CHRISTA DAWN CESARIO, then a student at University of Pennsylvania, Philadelphia, Pennsylvania, was awarded funding in April 2008 to aid research on 'The Politics of Socially Engaged Archaeology,' supervised by Dr. Deborah Thomas. This project sought to answer the question 'How do the globally circulating aims and intentions of socially engaged archaeology become situated locally in Yucatán, Mexico?' During the tenure of the grant, the research on the production of knowledge and identity was expanded to include other groups also focused on heritage management and outreach to Maya communities, on the level of culture and language, while maintaining a focus on engagement and the assumptions and epistemological notions inherent therein, identity construction, the production of knowledge, and the politics of cultural production. These organizations included a community theater group located in Oxkutzcab, Yucatán; a Mexican NGO focused on language education in Tizimín, Yucatán; and a Yucatec Maya-run NGO based in San Francisco, California that works with the Yucatecan immigrant community. Throughout this work she maintained an interest in how the targets of these projects - Maya communities - negotiated their way in the world, the avenues open to them, the paths they chose to take, and how they grounded themselves on a day-to-day basis. The widening of her project scope permits comparisons across multiple social and epistemological communities, enhancing the ability of her research to contribute to anthropological theory building.
Shabel, Alan B., U. of Berkeley, Berkeley, CA - To aid research on 'Ecology of the Robust Australopithecines: Testing the Wetland Model with Dental Microwear and Isotope Analysis,' supervised by Dr. Anthony D. Barnosky
ALAN B. SHABEL, then a student at University of California, Berkeley, California, received funding in October 2005 to aid research on 'Ecology of the Robust Astralopithecines: Testing the Wetland Model with Dental Microwear and Isotope Analysis,' supervised by Dr. Anthony D. Barnosky. The habitat and dietary preferences of the robust australopithecines (Paranthropus) have been a central concern of paleoanthropologists for over 5O years. No fewer than eight paleoecological reconstructions of Paranthropus have been advanced, including the new durophage-ecotone model. The durophage-ecotone model is based on a morphological analogy between Paranthropus, on the one hand, and consumers of hard-shelled food objects (HSOs) from wetland ecosystems on the other. A unique suite of craniodental features is common to both Paranthropus and the wetland HSO consumers, including an overall massive skull, wide zygomatic arches, prominent sagittal crest, robust dentary, high ascending ramus, expanded postcanine dentition, reduced anterior dentition, and 'puffy' dental cusps. A preliminary analysis of microwear features on the chewing surfaces of robust hominin teeth from South Africa is consistent with a diet of wetland HSOs for Paranthropus in that region. An extensive analysis of trace elements (Sr, Ba, Ca) and carbon isotopes in the tissues of African vertebrates and invertebrates is also consistent with a wetland-based diet for Paranthropus. The new durophage-ecotone model fits the totality of evidence better than any other reconstruction, and the new model provides an ecological mechanism for the coexistence of Paranthropus and Homo in the Plio-Pleistocene of Africa.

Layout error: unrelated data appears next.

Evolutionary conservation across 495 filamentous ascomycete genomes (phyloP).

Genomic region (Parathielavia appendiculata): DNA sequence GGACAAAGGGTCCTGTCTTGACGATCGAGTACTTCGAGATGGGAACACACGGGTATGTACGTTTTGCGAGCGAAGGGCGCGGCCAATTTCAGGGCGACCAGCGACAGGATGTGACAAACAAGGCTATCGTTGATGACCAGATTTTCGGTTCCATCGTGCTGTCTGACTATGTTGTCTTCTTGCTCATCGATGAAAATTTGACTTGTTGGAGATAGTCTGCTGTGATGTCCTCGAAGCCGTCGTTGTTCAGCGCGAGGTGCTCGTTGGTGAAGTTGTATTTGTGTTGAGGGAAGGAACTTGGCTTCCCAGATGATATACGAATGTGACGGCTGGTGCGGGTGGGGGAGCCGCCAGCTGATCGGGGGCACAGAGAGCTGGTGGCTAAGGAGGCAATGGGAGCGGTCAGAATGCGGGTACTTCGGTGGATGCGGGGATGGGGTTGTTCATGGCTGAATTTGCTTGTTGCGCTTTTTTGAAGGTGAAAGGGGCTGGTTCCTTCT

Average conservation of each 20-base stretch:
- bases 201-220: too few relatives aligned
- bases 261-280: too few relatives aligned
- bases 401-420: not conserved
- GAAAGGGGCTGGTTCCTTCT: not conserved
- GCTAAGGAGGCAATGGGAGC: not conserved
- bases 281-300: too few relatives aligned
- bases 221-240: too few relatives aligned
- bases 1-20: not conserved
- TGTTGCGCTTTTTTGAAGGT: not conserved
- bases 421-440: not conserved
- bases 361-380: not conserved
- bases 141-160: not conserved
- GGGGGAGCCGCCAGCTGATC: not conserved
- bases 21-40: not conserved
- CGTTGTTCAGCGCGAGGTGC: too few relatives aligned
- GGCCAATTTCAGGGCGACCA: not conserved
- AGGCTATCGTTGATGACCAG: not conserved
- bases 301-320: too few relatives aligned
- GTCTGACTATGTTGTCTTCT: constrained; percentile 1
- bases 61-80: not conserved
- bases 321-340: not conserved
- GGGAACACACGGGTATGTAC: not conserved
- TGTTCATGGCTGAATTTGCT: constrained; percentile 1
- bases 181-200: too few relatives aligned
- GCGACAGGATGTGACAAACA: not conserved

Hamberger, Klaus, EHESS, Paris, France - To aid research on 'Kinship as Space,' supervised by Dr. Michael Houseman
KLAUS HAMBERGER, then a student at EHESS, Paris, France, was awarded funding in March 2005 to aid research on 'Kinship as Space,' supervised by Dr. Michael Houseman. Fieldwork has been conducted in the village of Afagnan-Gbleta, Prefecture of Afagnan, Maritime Region, Republic of Togo. Its aim was to collect evidence for the empirical assessment of systematic correlations between kinship and spatial patterns among the Ewe-speaking Watchi of South-East Togo. The evidence collected includes a household census, house and village plans, agricultural and market maps, and a genealogical network. These data have been completed by several interview series with clan representatives, vodu priests, and professional groups, and also and by participant observation (including the participation in rituals). Preliminary research results appear to corroborate the perspective in which the research project was undertaken: the identification of a unified model of residence and marriage alliance based on the hypotheses of a general tendency in both male and female kin groups to be localized. Watsi kinship structure includes bilinear descent groups and parallel sex-affiliation to religious groups, combined with spatial segregation (houses vs convents) and vertically parallel cross-cousin marriage. These features are also known from non-African societies and confirm the view that the model needs not to be restricted to the cultural areas for which it has originally been developed.
Makram-Ebeid, Dina Waguih, London School of Economics, London, United Kingdom - To aid research on 'Steel Lives Under Neo-liberalism: Everyday Politics of Labour in Helwan, Egypt,' supervised by Dr. Jonathan P. Parry